Toronto Catholic District School Board budget cuts for special ed programs

  • April 14, 2009
{mosimage}TORONTO - Close to 6,000 students enrolled in the Toronto Catholic District School Board’s special education programs will suffer from the upcoming reassignment of 67 teachers, says the head of the teachers’ union.

“How can you remove 67 teachers and not expect it to have a detrimental impact on the neediest students?” said Anthony Bellissimo, president of the Toronto Elementary Catholic Teachers , adding there is a waiting list to get needy students into special education classes.

The Catholic board plans to reassign 111 elementary school teachers, including 67 special education teachers. Gary Poole, Superintendent of Education in human resources, said the move is due to a number of factors, including the need to balance the board’s budget, having fewer students, which means less government funding, and a “refocusing of programs.”

The move will save the board $2.6 million and will not have a negative impact upon students’ education, Poole told The Register.

“There will not be (teacher) layoffs,” Poole said. “We’re realigning and focusing the delivery by amalgamating some of our specialty programs together.” 

This would include some of  the board’s learning disabilities classes and creating eight new classes for students with autism. Teachers will also be reassigned to help reduce the class size of students in Grades 4-8, expand English-as-a-second-language programs, support the increase in preparation time in elementary schools and fill openings in high schools with high enrolment.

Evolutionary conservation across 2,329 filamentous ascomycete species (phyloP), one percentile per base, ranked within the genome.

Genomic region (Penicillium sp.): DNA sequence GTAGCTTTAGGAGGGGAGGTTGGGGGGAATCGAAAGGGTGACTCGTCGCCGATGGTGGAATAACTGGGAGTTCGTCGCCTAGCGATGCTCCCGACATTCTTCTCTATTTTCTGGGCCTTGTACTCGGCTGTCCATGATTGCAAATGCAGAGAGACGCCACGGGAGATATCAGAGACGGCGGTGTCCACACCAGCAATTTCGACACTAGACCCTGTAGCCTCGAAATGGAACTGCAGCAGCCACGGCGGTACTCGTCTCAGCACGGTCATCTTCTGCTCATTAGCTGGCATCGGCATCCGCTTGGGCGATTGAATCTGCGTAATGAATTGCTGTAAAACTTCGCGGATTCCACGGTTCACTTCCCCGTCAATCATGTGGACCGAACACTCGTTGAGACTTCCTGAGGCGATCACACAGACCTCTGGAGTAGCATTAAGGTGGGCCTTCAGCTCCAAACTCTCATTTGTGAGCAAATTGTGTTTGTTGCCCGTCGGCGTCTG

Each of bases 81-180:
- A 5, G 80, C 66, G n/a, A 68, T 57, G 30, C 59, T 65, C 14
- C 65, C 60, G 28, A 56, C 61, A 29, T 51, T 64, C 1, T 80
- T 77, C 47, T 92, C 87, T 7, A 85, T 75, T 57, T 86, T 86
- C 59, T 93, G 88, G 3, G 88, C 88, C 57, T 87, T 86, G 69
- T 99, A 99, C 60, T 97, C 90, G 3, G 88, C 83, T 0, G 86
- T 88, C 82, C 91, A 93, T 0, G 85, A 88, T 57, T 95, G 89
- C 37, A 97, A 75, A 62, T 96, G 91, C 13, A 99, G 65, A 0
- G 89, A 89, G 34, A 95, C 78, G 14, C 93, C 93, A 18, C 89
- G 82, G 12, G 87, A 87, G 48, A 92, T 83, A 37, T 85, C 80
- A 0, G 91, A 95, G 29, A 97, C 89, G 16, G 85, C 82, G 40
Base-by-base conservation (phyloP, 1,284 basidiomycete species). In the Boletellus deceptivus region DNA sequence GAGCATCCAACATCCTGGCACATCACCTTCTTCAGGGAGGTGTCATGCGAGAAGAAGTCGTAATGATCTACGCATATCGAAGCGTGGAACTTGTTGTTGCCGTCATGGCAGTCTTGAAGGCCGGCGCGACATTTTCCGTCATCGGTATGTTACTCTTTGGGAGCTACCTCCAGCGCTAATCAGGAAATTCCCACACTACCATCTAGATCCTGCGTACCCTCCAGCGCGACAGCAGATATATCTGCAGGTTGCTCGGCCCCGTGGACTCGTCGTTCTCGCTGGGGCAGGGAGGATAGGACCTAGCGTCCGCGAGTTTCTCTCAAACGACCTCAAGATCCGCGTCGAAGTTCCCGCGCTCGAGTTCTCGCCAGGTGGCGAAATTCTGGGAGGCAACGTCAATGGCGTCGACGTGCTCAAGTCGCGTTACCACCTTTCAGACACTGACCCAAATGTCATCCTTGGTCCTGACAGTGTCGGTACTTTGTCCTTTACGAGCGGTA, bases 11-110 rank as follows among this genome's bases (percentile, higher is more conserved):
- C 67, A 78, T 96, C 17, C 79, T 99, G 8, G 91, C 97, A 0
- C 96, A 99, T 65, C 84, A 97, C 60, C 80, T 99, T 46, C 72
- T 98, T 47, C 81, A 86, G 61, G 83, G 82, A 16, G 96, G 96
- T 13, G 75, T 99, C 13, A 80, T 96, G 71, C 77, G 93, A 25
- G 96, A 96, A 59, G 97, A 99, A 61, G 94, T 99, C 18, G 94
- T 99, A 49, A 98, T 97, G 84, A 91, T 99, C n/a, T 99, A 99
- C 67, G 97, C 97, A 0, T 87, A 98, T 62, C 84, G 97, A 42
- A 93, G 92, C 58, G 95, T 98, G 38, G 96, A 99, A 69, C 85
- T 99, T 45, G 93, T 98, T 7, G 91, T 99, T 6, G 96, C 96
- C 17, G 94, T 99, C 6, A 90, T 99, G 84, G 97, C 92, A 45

According to Poole, the board is working with the union in organizing the upcoming teacher reassignments.

But Bellissimo said his group presented its case against removing special education teachers to the board’s supervision team before it made its decision. He said this illustrates some of the difficulties of having a provincially supervised board.

“Now that we have a supervisor, all decisions are behind closed doors,” Bellissimo said. “We don’t know what’s being said. We can present at the board before the supervisor, but he makes the decisions behind closed doors.”

Last year, trustees voted against cutting teachers’ jobs which partly contributed to the board’s inability to balance its budget. This, in part, led to the Ontario government’s takeover of the board which is now run by provincially appointed supervisor Norbert Hartmann.

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